In view of the foregoing, it’s high time the International Boxing Association (IBA) makes it compulsory for its affiliates to have their top boxers undergo regular brain scans and genetic tests that indicate abnormalities in the brain.

If the IBA can introduce medical insurance for boxers or cater for half of the costs in conjunction with the governments of their national federations, that will be a big step forward by IBA in dealing with the health of the boxers which is key to the sport but largely ignored in Africa.

The IBA, in collaboration with independent stakeholders and doctors, can conduct a review leading to the introduction of new rules aimed at making boxing even more safer and remove that tag of brutality and reckless machoism often associated with this popular combat sport.

Over the years, boxing has of course evolved into a more safer sport with changes in technology from gloves to training that focuses on skills other than raw power aimed at injuring an opponent in the ring.

The changes have revolutionised boxing compared to the era of bare-knuckle fights that were characterised by sadism, brute force and brawling including wrestling down your opponent. This is one important area the IBA will have to look into with sober minds to see whether there’s need for more evolution of amateur boxing rules to re-brand it and remove that image of a sport for sadists who enjoy and clap on seeing blood, an opponent injured or brutally knocked out.

Available records show the longest bare-knuckle prize money fight was between John L. Sullivan and Jake Kilrain on July 8, 1889 in south Mississippi in the USA.. The fight – whose venue was kept a secret because prizefighting was then illegal in the country’s 38 states – lasted 75 rounds with Kilrain’s face a mask of blood and. Sullivan, who sipped whisky between the rounds, was smeared with blood and exhausted. The doctor threw in the sponge indicating the fight was over.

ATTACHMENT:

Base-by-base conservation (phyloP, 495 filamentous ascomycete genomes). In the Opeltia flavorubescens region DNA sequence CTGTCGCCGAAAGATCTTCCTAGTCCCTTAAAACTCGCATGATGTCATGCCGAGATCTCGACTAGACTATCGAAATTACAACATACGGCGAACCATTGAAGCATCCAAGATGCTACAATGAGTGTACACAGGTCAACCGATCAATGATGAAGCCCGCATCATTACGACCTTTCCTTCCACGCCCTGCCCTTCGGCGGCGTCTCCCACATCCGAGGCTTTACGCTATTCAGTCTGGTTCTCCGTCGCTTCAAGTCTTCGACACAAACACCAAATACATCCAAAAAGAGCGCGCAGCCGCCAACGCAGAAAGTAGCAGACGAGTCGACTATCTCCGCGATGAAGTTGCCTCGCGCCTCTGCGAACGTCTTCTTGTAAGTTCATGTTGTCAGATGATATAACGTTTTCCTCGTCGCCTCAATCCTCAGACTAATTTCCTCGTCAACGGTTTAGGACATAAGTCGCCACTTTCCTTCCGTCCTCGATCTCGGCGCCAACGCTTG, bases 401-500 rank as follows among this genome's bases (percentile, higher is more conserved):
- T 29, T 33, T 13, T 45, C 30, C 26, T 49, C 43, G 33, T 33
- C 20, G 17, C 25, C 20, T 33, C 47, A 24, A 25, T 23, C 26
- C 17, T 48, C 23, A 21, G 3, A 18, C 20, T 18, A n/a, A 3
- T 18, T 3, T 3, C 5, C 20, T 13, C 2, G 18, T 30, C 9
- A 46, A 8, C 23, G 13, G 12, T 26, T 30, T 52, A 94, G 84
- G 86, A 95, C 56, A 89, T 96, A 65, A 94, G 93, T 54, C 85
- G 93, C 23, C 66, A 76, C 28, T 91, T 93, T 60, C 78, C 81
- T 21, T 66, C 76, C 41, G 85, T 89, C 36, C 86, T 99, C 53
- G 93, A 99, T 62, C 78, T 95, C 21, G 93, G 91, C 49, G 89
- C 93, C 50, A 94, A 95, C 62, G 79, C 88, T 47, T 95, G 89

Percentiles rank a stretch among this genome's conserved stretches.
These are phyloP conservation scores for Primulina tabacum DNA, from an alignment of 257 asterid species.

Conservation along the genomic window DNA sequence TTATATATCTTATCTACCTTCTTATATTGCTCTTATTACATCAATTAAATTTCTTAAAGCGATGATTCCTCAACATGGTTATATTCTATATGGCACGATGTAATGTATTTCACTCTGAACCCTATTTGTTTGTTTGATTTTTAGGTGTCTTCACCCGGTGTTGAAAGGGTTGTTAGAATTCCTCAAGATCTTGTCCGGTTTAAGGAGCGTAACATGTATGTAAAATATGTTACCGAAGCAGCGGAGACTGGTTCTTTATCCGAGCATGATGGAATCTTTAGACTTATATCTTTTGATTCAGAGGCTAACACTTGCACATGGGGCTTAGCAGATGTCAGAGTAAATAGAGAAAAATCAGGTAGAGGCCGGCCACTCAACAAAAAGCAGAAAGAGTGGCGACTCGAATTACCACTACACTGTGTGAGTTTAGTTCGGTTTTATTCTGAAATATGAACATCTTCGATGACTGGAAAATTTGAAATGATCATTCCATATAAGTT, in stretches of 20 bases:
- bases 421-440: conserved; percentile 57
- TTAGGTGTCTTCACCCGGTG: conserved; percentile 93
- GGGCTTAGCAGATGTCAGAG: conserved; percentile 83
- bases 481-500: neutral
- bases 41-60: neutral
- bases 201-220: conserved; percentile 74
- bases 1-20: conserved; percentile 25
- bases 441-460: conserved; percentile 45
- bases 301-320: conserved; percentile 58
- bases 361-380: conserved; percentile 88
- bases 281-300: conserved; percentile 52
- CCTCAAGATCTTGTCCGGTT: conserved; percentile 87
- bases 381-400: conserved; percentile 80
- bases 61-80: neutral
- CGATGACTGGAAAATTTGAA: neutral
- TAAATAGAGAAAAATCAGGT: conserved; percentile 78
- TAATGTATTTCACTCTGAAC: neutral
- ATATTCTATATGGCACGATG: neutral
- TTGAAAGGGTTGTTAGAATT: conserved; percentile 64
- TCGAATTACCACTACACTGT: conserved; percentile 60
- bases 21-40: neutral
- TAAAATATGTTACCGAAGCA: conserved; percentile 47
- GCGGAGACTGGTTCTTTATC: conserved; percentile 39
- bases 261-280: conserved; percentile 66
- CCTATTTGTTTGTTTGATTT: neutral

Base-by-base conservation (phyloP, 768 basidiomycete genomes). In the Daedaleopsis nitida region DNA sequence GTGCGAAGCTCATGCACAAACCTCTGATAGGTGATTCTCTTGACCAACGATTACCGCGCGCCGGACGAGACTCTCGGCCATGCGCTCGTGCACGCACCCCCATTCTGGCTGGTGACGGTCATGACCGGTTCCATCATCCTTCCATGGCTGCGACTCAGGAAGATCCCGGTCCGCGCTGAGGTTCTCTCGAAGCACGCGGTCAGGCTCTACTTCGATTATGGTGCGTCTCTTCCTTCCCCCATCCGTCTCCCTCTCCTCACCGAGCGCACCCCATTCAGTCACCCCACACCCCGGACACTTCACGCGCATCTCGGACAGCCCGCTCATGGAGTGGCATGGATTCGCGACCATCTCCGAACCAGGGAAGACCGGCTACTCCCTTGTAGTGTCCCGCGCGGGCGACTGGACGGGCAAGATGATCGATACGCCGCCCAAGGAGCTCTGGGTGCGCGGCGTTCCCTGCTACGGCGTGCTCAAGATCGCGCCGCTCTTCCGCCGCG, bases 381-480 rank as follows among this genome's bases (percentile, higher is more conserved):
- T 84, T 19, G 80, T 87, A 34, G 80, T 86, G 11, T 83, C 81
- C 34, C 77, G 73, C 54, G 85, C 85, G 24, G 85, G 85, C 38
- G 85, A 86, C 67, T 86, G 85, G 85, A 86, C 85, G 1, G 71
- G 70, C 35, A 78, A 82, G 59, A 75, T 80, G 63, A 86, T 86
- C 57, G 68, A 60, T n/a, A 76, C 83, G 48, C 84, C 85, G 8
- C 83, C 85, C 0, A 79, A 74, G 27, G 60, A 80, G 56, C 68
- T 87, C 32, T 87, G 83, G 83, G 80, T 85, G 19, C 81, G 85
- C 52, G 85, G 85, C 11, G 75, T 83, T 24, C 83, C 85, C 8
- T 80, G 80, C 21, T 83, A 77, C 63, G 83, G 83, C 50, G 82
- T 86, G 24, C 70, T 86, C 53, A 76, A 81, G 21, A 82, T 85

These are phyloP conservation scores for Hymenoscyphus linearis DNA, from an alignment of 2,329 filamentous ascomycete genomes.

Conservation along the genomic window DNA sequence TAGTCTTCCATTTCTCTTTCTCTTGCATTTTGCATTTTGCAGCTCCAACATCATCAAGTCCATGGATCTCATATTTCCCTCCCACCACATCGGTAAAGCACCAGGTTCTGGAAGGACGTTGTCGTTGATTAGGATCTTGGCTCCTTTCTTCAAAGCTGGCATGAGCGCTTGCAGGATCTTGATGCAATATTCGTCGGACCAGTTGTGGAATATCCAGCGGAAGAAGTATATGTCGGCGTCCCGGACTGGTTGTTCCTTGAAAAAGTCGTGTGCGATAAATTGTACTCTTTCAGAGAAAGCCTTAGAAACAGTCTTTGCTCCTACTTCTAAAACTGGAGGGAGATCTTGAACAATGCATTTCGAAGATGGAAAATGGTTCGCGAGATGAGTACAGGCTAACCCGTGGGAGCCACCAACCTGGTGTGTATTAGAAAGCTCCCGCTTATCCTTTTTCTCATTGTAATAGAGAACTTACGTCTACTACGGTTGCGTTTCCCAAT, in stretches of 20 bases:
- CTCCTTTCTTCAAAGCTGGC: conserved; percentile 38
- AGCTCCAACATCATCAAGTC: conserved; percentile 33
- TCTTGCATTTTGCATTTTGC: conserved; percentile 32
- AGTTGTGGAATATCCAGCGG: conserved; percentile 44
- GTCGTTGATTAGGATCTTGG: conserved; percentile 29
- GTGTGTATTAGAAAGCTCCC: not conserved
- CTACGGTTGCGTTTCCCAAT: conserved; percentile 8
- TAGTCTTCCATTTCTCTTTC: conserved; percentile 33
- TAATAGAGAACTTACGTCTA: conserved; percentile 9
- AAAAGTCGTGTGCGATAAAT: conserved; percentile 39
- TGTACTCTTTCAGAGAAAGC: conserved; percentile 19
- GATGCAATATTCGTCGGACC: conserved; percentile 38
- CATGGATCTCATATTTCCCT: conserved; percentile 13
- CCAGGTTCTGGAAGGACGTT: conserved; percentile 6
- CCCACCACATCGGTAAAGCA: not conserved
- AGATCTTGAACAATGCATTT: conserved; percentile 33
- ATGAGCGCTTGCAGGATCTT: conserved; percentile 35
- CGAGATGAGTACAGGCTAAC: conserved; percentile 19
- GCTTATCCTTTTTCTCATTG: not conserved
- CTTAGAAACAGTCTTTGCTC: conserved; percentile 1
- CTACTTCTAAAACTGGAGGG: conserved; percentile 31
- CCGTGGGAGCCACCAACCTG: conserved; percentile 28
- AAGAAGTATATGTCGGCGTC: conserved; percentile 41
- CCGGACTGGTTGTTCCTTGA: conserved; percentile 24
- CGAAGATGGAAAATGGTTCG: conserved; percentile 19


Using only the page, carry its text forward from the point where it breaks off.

Both Sullivan and Kilrain were later arrested and sentenced to one year of hard labour because prizefighting was illegal. Sullivan was found guilty of prizefighting and Kilrain was found guilty of assault and battery. They both appealed their convictions with Sullivan’s one-year jail term reduced. He forfeited $500 of $26,000 earnings while Kilrain was jailed for two months and fined $200. A good samaritan, Colonel Charles Rich, bought his sentence. Kilrain therefore worked for Rich until his sentence was over.

As for the longest fight with newly-introduced padded gloves, it lasted 110 rounds, 7hrs 19min on April 6, 1893. The fight was between Andy Bowen of New Orleans and Jack Burke from Texas. At first it was declared a no contest and later changed to a draw.

Such was the inhumane manner boxing was organised without regulations. Things however changed for the better with the introduction of Marquess Queensberry Rules in late 19th century.

The rules have since evolved to what boxing is today with gloves made more safer. IBA competition rules state in Elite and Youth Men’s competitions, 10 ounce gloves will be used from minimumweight to welterweight and 12 ounce gloves from light-middleweight to super-heavyweight. For Elite and Youth Women’s competitions, 10 ounce gloves are used in all competitions.

However, these safety precautions should not blind boxing authorities in Africa to ignore the importance of neurological tests for boxers involved in regular top level competitions.

Credit: AFBC Communications